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Monday, August 5, 2013

Tragedy in Blonde—Anna Nicole

by Sandy Sawotka

Sarah Joy Miller. Photo: Pari Dukovic

It’s a special night at the opera when propulsive and richly idiomatic music is paired with a sharp and witty libretto. And it’s a unique night at the opera when an American tabloid tragedy is told with compassion and humor—also recalling the art form’s tragic heroines. Such is Anna Nicole, an opera by British composer Marc-Anthony Turnage (Greek, Blood on the Floor) and British writer Richard Thomas (Jerry Springer: The Opera), commissioned by London’s Royal Opera House which makes its US premiere in a co-production by BAM and New York City Opera and opens BAM’s 2013 Next Wave Festival on September 17.

Directed by Richard Jones (who also directed the London production) and now with conductor Steven Sloane leading the New York City Opera Orchestra (including renowned jazz drummer Peter Erskine), the cast is culled from opera and Broadway—with soprano Sarah Joy Miller in the lead role, and featuring James Barbour (A Tale of Two Cities as Daddy Hogan); Susan Bickley as Virgie; Robert Brubaker as Old Man Marshall; Ben David (A Little Night Music) as Billy; John Easterin as Larry King; Rod Gilfry (South Pacific) as Howard K. Stern; Joshua Jeremiah as Deputy/Mayor; Christina Sajous (American Idiot) as Blossom; Mary Testa (Queen of the Mist) as Aunt Kaye; and Stephen Walden as the Trucker.

Anna Nicole tells the sensational story of Anna Nicole Smith, a small-town Texas waitress and single mother (and later uber-breast-enhanced exotic dancer) in pursuit of not only a better life, but the American jackpot. Smith wed an octogenarian billionaire and became a Playboy model and tabloid celebrity, living a life of excess and substance abuse—under the constant glare of the media—until her death at the age of 39 from an accidental drug overdose.

This dynamic and poignant production addresses issues of modern celebrity, greed, and exploitation while referencing wide-ranging elements of contemporary culture—Jimmy Choo shoes, surgically-enhanced breasts (including more slang terms for them than you’ve ever heard), Dolly Parton, Yoko Ono, red carpets, tequila, minimum-wage jobs, television host Larry King (a character in the opera), and a litany of pharmaceuticals. It’s a two-act morality tale told with humor, bringing to vivid life the idiocy of tabloid culture and the sadness of desperately wrong choices. Richard Jones’ dynamic staging features a chorus of reporters commenting on the action throughout—and with increasing menace, later featuring black-clad dancers with television-heads in voracious pursuit of Anna’s every move.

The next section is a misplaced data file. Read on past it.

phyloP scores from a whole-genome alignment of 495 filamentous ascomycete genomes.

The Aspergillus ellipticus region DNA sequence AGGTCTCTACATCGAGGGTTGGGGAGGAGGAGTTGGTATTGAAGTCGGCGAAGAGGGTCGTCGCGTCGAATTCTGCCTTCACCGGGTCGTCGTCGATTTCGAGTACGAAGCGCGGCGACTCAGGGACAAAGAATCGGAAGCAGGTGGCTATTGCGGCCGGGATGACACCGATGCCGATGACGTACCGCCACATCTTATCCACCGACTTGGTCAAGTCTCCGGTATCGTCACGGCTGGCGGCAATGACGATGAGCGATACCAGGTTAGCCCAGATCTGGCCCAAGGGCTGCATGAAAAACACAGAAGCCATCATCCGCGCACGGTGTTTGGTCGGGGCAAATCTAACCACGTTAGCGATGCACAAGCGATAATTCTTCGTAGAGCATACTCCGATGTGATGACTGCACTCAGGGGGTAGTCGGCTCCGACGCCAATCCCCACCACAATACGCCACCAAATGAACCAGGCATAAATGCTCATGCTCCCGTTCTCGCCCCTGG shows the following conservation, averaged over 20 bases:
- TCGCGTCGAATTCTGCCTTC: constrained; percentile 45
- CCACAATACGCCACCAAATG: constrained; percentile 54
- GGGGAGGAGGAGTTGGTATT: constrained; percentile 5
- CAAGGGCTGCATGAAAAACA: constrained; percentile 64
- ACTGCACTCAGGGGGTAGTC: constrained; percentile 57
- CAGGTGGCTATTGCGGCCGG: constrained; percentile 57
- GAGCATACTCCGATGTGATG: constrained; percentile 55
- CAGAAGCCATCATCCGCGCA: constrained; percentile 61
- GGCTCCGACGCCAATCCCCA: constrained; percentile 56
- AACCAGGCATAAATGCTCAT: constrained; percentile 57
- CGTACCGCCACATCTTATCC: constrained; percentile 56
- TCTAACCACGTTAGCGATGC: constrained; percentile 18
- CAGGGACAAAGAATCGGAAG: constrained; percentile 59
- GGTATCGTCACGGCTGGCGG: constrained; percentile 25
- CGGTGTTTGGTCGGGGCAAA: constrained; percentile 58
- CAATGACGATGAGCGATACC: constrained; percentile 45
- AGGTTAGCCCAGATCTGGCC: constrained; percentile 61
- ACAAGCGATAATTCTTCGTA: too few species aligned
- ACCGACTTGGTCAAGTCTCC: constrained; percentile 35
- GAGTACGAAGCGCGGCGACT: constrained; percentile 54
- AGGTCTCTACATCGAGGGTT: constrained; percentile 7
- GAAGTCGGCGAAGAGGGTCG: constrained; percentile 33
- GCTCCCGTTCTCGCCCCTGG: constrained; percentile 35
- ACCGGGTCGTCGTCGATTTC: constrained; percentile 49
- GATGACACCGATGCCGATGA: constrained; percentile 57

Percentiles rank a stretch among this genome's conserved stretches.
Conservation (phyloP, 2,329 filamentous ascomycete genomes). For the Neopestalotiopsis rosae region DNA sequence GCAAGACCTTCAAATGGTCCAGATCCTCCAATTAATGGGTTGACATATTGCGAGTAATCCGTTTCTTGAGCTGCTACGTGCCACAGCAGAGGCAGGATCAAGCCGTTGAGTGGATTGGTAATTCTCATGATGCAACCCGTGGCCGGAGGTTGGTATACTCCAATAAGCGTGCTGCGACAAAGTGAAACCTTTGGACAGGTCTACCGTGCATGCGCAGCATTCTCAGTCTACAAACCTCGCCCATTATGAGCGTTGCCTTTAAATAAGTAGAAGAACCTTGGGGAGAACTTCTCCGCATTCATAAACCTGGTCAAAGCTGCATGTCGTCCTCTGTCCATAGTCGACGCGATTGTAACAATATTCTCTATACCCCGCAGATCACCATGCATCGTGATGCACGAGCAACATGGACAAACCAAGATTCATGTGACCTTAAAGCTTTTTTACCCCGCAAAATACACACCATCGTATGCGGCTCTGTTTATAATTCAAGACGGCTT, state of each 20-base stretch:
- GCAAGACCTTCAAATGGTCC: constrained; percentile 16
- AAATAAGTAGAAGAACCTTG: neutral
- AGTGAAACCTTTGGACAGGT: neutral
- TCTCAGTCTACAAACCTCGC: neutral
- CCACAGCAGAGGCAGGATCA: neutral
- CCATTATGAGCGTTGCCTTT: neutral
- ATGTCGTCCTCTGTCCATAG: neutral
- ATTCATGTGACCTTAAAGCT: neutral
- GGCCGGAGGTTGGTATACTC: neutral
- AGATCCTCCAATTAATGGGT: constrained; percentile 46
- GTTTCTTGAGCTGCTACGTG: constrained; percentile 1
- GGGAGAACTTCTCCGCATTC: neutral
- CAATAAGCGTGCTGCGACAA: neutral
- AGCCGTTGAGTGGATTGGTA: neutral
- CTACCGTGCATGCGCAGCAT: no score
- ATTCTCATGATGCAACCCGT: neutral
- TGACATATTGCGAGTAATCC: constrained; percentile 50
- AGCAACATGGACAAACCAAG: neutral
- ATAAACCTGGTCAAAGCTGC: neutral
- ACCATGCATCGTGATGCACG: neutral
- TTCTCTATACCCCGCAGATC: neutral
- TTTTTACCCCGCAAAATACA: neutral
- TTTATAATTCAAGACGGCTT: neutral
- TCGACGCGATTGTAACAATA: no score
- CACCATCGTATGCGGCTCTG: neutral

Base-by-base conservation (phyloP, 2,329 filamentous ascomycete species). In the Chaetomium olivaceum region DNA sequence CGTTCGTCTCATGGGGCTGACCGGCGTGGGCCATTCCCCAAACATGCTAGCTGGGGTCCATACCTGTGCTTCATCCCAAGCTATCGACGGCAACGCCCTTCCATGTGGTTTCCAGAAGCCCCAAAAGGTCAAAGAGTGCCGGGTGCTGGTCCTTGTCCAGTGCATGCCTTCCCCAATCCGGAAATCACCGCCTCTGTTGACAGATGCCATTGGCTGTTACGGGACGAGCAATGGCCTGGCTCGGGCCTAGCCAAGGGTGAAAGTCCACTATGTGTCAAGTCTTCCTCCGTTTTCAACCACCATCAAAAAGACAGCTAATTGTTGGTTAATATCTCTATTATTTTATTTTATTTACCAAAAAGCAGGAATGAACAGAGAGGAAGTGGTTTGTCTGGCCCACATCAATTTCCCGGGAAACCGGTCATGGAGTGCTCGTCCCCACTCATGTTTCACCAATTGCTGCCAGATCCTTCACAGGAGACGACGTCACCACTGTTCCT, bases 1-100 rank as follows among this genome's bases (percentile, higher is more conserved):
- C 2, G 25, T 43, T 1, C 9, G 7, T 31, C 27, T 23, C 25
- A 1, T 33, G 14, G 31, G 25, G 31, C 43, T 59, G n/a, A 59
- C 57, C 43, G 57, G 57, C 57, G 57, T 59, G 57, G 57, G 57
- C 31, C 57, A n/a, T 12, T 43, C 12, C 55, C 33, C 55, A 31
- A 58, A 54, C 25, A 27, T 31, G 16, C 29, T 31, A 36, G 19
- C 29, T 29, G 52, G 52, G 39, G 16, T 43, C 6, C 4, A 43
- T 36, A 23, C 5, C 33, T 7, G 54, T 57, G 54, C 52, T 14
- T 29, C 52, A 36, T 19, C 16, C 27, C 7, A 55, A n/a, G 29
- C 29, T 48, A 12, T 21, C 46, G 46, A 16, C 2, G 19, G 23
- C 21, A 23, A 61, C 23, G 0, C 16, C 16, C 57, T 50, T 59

Turnage notes that Anna’s story has “the big eternal themes of love, death, jealousy, marriage, sex, and money.” And, not surprisingly, an operatic soprano who dies in the end. Adds Turnage, “At one level Anna Nicole is a tragic rise and fall story, and it became clear that the piece would only work if the audience developed some sympathy for her as a character. Our intention was not to trash her and the work is dedicated to her. That said, there are plenty of comic aspects which explore irony and politics and the modern themes of drugs, celebrity, and media intrusion.” Turnage’s ravishing orchestrations include a broad spectrum of American musical styles, including jazz, blues, and musical theater. “A lot of American music has been very much a part of my life,” says Turnage.

Thomas cites “something absurdly beautiful—and eccentric—about Anna Nicole’s life story; those are qualities of the medium of opera.” His piquant libretto reveals the chaos of a life spinning out of control, while expressing compassion for Anna (who sings a moving lament upon the death of her son Danny). Thomas deftly contrasts the American dream from two perspectives: according to Anna’s husband, J. Howard Marshall II, “I am oil, I am money, I am eight decades of the American dream, still workin’ it, still dreamin’ it, still eatin’ it.” Which is a whole ‘nother story from Anna’s “I’m gonna rape that goddamn American dream. I’m gonna tear it open and lap up the cream.”

As the prologue directs, “Sit back and watch the train-wreck.”

Anna Nicole will be presented at the BAM Howard Gilman Opera House from Sept 17–28. By arrangement with Boosey & Hawkes, Inc., publisher and copyright owner.

Sandy Sawotka is director of publicity at BAM.

Reprinted from June 2013 BAMbill.


  1. Lovely show! Comical, yet tragic. My only complaint is that if one doesn't know the Anna Nicole story, one might be confused. There wasn't much detail about her career as a model/actress. It would have also been nice to see a bit about her life after she lost weight and regained her confidence (thanks to her TrimSpa endorsement) prior to her fatal death. It seemed that the story was more focused on her leaving her hometown, getting boobs, getting married, chasing money, being on drugs, losing her son and dying. Overall, it was quite entertaining!

  2. I agree that too much time was spent on Anna's hometown rather than on her middle life which more people might be familiar with. This might have added more variety to the script as was her life. It did show how her constant lawyer probably ruined her life and didn't get the daughter.
    I enjoyed the opera. It was done very well and Sarah Joy was an excellent ANNA. The chorus was great. Musical score, too.


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